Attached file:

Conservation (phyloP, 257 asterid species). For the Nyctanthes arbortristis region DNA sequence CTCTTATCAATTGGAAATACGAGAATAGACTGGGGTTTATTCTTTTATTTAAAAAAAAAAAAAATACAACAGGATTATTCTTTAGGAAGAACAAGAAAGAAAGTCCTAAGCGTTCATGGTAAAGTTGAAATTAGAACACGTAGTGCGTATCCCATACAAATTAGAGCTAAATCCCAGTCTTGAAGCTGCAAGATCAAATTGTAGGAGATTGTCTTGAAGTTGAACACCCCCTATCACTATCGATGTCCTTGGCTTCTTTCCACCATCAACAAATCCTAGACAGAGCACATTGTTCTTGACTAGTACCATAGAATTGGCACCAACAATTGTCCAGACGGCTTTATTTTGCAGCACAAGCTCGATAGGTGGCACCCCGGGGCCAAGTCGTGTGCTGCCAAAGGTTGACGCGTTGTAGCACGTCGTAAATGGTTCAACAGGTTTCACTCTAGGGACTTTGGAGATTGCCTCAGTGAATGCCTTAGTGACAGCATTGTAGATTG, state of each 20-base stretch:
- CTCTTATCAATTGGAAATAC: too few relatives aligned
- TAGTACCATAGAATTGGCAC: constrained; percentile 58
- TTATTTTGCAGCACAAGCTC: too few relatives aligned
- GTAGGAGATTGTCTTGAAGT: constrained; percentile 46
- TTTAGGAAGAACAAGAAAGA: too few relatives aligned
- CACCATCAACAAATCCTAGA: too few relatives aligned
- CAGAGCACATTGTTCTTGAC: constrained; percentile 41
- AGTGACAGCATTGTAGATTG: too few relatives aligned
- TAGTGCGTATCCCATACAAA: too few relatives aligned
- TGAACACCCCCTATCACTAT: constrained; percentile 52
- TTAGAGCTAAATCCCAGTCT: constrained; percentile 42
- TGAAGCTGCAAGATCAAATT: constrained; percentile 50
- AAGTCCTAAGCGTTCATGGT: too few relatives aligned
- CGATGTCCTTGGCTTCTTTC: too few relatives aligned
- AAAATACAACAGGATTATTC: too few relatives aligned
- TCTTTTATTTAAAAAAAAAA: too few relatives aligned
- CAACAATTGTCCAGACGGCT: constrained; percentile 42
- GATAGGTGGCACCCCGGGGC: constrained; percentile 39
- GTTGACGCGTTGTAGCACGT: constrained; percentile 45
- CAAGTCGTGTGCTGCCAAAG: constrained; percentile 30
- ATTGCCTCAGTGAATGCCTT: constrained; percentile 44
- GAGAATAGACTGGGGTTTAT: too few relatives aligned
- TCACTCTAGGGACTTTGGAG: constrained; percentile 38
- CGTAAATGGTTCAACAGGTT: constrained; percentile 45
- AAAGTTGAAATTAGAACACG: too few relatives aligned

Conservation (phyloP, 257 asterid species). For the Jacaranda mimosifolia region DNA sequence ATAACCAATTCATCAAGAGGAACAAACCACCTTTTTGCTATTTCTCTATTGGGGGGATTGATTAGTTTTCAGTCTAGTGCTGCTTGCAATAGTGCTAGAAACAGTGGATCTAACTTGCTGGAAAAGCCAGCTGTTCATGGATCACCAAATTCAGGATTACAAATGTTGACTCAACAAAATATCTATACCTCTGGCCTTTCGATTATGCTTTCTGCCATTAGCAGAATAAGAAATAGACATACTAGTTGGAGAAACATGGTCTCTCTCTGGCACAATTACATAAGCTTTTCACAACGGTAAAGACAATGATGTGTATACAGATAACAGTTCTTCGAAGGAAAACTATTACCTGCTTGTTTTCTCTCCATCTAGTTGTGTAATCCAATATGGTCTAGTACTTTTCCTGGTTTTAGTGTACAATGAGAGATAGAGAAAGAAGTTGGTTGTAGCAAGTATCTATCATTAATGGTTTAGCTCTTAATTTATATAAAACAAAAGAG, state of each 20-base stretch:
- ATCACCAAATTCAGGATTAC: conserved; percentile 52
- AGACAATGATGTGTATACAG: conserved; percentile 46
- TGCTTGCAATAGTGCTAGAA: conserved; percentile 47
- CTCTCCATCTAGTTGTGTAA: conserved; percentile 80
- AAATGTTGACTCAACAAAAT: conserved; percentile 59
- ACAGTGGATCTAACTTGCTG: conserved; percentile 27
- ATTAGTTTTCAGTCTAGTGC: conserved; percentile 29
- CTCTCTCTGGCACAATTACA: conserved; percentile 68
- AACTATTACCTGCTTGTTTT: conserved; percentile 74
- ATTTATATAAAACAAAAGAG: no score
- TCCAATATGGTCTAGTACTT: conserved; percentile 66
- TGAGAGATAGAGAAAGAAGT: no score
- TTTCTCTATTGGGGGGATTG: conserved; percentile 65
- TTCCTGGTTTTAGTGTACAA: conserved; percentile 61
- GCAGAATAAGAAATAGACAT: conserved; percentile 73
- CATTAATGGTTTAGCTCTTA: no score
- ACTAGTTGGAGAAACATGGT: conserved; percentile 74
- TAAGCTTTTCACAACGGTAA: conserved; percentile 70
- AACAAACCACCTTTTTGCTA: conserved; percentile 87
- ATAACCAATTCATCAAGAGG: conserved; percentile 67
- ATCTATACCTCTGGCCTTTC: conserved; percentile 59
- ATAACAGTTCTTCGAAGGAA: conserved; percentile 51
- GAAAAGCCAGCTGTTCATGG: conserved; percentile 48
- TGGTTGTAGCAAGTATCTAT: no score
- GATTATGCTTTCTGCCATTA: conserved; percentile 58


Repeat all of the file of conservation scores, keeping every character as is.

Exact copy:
Conservation (phyloP, 257 asterid species). For the Nyctanthes arbortristis region DNA sequence CTCTTATCAATTGGAAATACGAGAATAGACTGGGGTTTATTCTTTTATTTAAAAAAAAAAAAAATACAACAGGATTATTCTTTAGGAAGAACAAGAAAGAAAGTCCTAAGCGTTCATGGTAAAGTTGAAATTAGAACACGTAGTGCGTATCCCATACAAATTAGAGCTAAATCCCAGTCTTGAAGCTGCAAGATCAAATTGTAGGAGATTGTCTTGAAGTTGAACACCCCCTATCACTATCGATGTCCTTGGCTTCTTTCCACCATCAACAAATCCTAGACAGAGCACATTGTTCTTGACTAGTACCATAGAATTGGCACCAACAATTGTCCAGACGGCTTTATTTTGCAGCACAAGCTCGATAGGTGGCACCCCGGGGCCAAGTCGTGTGCTGCCAAAGGTTGACGCGTTGTAGCACGTCGTAAATGGTTCAACAGGTTTCACTCTAGGGACTTTGGAGATTGCCTCAGTGAATGCCTTAGTGACAGCATTGTAGATTG, state of each 20-base stretch:
- CTCTTATCAATTGGAAATAC: too few relatives aligned
- TAGTACCATAGAATTGGCAC: constrained; percentile 58
- TTATTTTGCAGCACAAGCTC: too few relatives aligned
- GTAGGAGATTGTCTTGAAGT: constrained; percentile 46
- TTTAGGAAGAACAAGAAAGA: too few relatives aligned
- CACCATCAACAAATCCTAGA: too few relatives aligned
- CAGAGCACATTGTTCTTGAC: constrained; percentile 41
- AGTGACAGCATTGTAGATTG: too few relatives aligned
- TAGTGCGTATCCCATACAAA: too few relatives aligned
- TGAACACCCCCTATCACTAT: constrained; percentile 52
- TTAGAGCTAAATCCCAGTCT: constrained; percentile 42
- TGAAGCTGCAAGATCAAATT: constrained; percentile 50
- AAGTCCTAAGCGTTCATGGT: too few relatives aligned
- CGATGTCCTTGGCTTCTTTC: too few relatives aligned
- AAAATACAACAGGATTATTC: too few relatives aligned
- TCTTTTATTTAAAAAAAAAA: too few relatives aligned
- CAACAATTGTCCAGACGGCT: constrained; percentile 42
- GATAGGTGGCACCCCGGGGC: constrained; percentile 39
- GTTGACGCGTTGTAGCACGT: constrained; percentile 45
- CAAGTCGTGTGCTGCCAAAG: constrained; percentile 30
- ATTGCCTCAGTGAATGCCTT: constrained; percentile 44
- GAGAATAGACTGGGGTTTAT: too few relatives aligned
- TCACTCTAGGGACTTTGGAG: constrained; percentile 38
- CGTAAATGGTTCAACAGGTT: constrained; percentile 45
- AAAGTTGAAATTAGAACACG: too few relatives aligned

Conservation (phyloP, 257 asterid species). For the Jacaranda mimosifolia region DNA sequence ATAACCAATTCATCAAGAGGAACAAACCACCTTTTTGCTATTTCTCTATTGGGGGGATTGATTAGTTTTCAGTCTAGTGCTGCTTGCAATAGTGCTAGAAACAGTGGATCTAACTTGCTGGAAAAGCCAGCTGTTCATGGATCACCAAATTCAGGATTACAAATGTTGACTCAACAAAATATCTATACCTCTGGCCTTTCGATTATGCTTTCTGCCATTAGCAGAATAAGAAATAGACATACTAGTTGGAGAAACATGGTCTCTCTCTGGCACAATTACATAAGCTTTTCACAACGGTAAAGACAATGATGTGTATACAGATAACAGTTCTTCGAAGGAAAACTATTACCTGCTTGTTTTCTCTCCATCTAGTTGTGTAATCCAATATGGTCTAGTACTTTTCCTGGTTTTAGTGTACAATGAGAGATAGAGAAAGAAGTTGGTTGTAGCAAGTATCTATCATTAATGGTTTAGCTCTTAATTTATATAAAACAAAAGAG, state of each 20-base stretch:
- ATCACCAAATTCAGGATTAC: conserved; percentile 52
- AGACAATGATGTGTATACAG: conserved; percentile 46
- TGCTTGCAATAGTGCTAGAA: conserved; percentile 47
- CTCTCCATCTAGTTGTGTAA: conserved; percentile 80
- AAATGTTGACTCAACAAAAT: conserved; percentile 59
- ACAGTGGATCTAACTTGCTG: conserved; percentile 27
- ATTAGTTTTCAGTCTAGTGC: conserved; percentile 29
- CTCTCTCTGGCACAATTACA: conserved; percentile 68
- AACTATTACCTGCTTGTTTT: conserved; percentile 74
- ATTTATATAAAACAAAAGAG: no score
- TCCAATATGGTCTAGTACTT: conserved; percentile 66
- TGAGAGATAGAGAAAGAAGT: no score
- TTTCTCTATTGGGGGGATTG: conserved; percentile 65
- TTCCTGGTTTTAGTGTACAA: conserved; percentile 61
- GCAGAATAAGAAATAGACAT: conserved; percentile 73
- CATTAATGGTTTAGCTCTTA: no score
- ACTAGTTGGAGAAACATGGT: conserved; percentile 74
- TAAGCTTTTCACAACGGTAA: conserved; percentile 70
- AACAAACCACCTTTTTGCTA: conserved; percentile 87
- ATAACCAATTCATCAAGAGG: conserved; percentile 67
- ATCTATACCTCTGGCCTTTC: conserved; percentile 59
- ATAACAGTTCTTCGAAGGAA: conserved; percentile 51
- GAAAAGCCAGCTGTTCATGG: conserved; percentile 48
- TGGTTGTAGCAAGTATCTAT: no score
- GATTATGCTTTCTGCCATTA: conserved; percentile 58